This is the barn. This is David's apartment. No, as opposed to the last three years when David lived in a hoop house, no floor, no running water, an outhouse atop this structure is a gorgeous apartment (pictures to follow). The bottom half of the structure is the barn, an office, and three garages. David will be able to live here year round as opposed to the past three years where he would winter with the parents.

Stating the obvious, this is the kitchen. It has all of the amenities and, as you might be able to tell, a lot of cabinet space. There is more cabinet space here than in my home.

This is the den/family room. The picture doesn't do justice to how big the room actually is. The bed room is spacious, there is a closet for a stacked washer/dryer, the bathroom is of ample size, from where this picture is taken is the dining room, which is a nice open area, and there is an area for a desk and computer.

This is the future home of the green house. The whole process of getting the green house put together was long and frustrating. A friend told David that the second one that gets built will be easier. A shout out of thanks to all who had a hand in helping getting the structure completed. (Pictures of the finished structure will be posted in the future.)

This is a picture of part of the farm. This land will not be planted this growing season. It is a lovely area; quite scenic, very serene.

This is a view from the deck fronting the apartment above the barn. The land front left will be tilled, planted, and harvested. The owner of the property, who will be active in the farming process, put in all of the infrastructure- road, equipment, drainage, irrigation. He also purchased a significant amount of the necessary equipment. David would not be having this opportunity were it not for the owner of the property.

This is another scene of the land of the farm. This is still early spring; later pictures will better convey the beauty of the area.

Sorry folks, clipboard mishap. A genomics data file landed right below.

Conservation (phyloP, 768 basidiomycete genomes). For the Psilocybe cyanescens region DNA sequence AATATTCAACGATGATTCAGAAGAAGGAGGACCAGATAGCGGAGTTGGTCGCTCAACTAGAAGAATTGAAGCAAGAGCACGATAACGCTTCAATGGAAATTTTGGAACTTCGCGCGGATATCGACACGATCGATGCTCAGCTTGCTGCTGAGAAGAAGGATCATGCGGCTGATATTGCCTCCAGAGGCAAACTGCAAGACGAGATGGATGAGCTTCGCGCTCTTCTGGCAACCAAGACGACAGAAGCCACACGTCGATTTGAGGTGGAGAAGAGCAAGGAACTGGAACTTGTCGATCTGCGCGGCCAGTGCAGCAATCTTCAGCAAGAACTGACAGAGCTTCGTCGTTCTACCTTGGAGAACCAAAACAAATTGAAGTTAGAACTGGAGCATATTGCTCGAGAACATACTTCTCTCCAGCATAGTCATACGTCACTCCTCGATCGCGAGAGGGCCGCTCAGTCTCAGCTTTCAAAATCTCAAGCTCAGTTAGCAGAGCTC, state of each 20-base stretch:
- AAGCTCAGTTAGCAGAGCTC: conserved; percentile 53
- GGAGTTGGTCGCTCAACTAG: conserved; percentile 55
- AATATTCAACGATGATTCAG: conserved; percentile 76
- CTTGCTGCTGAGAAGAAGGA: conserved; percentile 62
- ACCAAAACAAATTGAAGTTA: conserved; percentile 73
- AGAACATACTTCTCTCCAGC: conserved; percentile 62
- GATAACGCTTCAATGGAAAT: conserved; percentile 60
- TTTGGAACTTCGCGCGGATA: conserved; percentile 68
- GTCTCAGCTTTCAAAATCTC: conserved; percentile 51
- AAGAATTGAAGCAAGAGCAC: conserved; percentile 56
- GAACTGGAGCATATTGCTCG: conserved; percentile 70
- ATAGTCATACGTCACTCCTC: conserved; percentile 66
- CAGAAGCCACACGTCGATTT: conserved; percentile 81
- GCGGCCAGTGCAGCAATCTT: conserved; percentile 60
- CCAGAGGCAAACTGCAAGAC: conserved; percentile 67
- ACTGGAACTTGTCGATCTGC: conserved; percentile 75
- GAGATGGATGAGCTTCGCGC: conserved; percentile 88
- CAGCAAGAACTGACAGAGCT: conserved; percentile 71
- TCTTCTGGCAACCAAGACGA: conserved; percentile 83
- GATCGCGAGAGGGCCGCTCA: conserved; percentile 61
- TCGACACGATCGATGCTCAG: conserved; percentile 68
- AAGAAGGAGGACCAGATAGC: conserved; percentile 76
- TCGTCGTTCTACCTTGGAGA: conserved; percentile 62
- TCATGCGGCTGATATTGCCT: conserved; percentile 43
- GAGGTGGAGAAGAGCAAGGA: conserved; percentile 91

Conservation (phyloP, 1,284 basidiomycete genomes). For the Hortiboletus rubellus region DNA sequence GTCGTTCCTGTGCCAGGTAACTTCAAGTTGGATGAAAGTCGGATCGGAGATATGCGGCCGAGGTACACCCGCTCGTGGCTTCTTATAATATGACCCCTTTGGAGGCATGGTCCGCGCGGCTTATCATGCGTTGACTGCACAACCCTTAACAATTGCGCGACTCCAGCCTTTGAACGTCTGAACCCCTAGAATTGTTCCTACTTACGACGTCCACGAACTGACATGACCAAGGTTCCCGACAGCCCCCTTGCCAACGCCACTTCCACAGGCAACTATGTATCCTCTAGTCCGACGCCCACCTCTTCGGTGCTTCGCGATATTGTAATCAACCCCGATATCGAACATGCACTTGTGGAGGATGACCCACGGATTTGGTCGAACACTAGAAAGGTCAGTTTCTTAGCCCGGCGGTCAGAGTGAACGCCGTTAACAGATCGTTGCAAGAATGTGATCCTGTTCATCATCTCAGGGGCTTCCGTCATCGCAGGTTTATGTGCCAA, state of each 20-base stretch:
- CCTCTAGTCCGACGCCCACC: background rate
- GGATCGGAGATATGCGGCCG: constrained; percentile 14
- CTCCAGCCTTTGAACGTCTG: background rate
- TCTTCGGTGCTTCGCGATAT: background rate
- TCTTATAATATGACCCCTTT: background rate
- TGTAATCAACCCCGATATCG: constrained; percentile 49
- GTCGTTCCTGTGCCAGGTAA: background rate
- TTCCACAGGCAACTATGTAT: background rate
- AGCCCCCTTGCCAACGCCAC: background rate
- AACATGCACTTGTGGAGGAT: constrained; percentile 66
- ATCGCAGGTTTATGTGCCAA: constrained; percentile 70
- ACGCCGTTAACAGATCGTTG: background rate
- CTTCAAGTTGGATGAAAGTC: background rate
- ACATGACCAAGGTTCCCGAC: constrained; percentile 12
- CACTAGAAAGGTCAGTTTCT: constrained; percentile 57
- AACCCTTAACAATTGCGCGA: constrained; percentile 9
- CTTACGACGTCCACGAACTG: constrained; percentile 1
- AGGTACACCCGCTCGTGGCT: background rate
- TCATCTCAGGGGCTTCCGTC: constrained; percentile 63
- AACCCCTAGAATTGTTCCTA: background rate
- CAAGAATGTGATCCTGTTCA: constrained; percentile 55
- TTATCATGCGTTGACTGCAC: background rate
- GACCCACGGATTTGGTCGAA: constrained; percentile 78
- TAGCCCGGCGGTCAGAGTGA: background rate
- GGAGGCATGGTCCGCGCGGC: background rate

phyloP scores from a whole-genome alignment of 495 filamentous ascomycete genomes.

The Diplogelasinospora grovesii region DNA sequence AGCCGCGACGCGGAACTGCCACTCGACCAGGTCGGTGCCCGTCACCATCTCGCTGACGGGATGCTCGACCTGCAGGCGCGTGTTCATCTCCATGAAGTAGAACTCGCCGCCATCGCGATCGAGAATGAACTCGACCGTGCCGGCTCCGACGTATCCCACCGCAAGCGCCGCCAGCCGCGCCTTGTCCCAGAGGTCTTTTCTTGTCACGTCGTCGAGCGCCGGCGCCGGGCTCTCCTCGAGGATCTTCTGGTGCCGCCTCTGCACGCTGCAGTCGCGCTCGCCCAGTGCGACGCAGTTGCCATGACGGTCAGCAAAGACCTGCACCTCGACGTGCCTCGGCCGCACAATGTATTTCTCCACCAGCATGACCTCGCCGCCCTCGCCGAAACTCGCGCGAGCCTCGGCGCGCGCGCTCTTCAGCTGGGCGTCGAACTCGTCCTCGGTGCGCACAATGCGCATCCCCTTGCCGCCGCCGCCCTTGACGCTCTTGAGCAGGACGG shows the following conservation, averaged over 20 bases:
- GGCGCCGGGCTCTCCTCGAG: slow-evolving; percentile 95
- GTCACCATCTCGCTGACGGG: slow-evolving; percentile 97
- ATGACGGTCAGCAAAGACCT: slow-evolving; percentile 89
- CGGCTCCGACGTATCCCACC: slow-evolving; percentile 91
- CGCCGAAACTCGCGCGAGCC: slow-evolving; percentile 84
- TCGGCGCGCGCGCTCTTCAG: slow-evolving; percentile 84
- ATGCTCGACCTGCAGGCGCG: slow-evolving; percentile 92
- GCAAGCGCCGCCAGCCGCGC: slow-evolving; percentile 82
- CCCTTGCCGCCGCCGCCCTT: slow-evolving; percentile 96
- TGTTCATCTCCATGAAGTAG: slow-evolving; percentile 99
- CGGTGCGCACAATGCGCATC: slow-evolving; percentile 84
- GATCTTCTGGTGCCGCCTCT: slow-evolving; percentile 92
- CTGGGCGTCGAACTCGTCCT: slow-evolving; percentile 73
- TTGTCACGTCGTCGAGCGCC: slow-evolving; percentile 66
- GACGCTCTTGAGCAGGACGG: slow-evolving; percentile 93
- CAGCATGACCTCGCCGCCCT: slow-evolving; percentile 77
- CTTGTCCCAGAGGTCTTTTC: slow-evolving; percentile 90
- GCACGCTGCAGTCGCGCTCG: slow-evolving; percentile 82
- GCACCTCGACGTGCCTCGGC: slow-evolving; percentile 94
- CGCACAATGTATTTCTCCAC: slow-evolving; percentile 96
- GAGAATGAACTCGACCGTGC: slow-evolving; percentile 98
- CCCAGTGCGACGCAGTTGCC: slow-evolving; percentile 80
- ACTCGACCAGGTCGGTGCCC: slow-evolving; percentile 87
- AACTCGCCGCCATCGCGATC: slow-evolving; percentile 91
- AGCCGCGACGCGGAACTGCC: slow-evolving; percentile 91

This is another picture of the barn (stating the obvious). What you can see on the top of the roof are solar panels. They are also on the part of the roof that isn't quite visible. In addition to being organic, the farm is solar powered. Go Green!

A father and son moment. David's hand is resting on one of the 'hoops' that makes up the green house. The biggest challenge, among various challenges, was getting the posts that the hoops go into to be level. Having the right tool makes all the difference. Once a laser level was used, the type that are used by surveyors, things went more smoothly. Various stumbling blocks delayed the completion of the task, but eventually the green house was completed.

As you will see in future pictures, there are eight of these hoops that needed to be assembled. They are then covered with plastic and a front and back wall are constructed. Thanks to all who helped in getting the green house built.

Just another scenic view. At the date of this posting you can not see the house thru those trees.

This is the front gate. I choose to end at a beginning. I invite you to return to check out the growth and development of Gravity Hill Organic Farm in beautiful Titusville, NJ.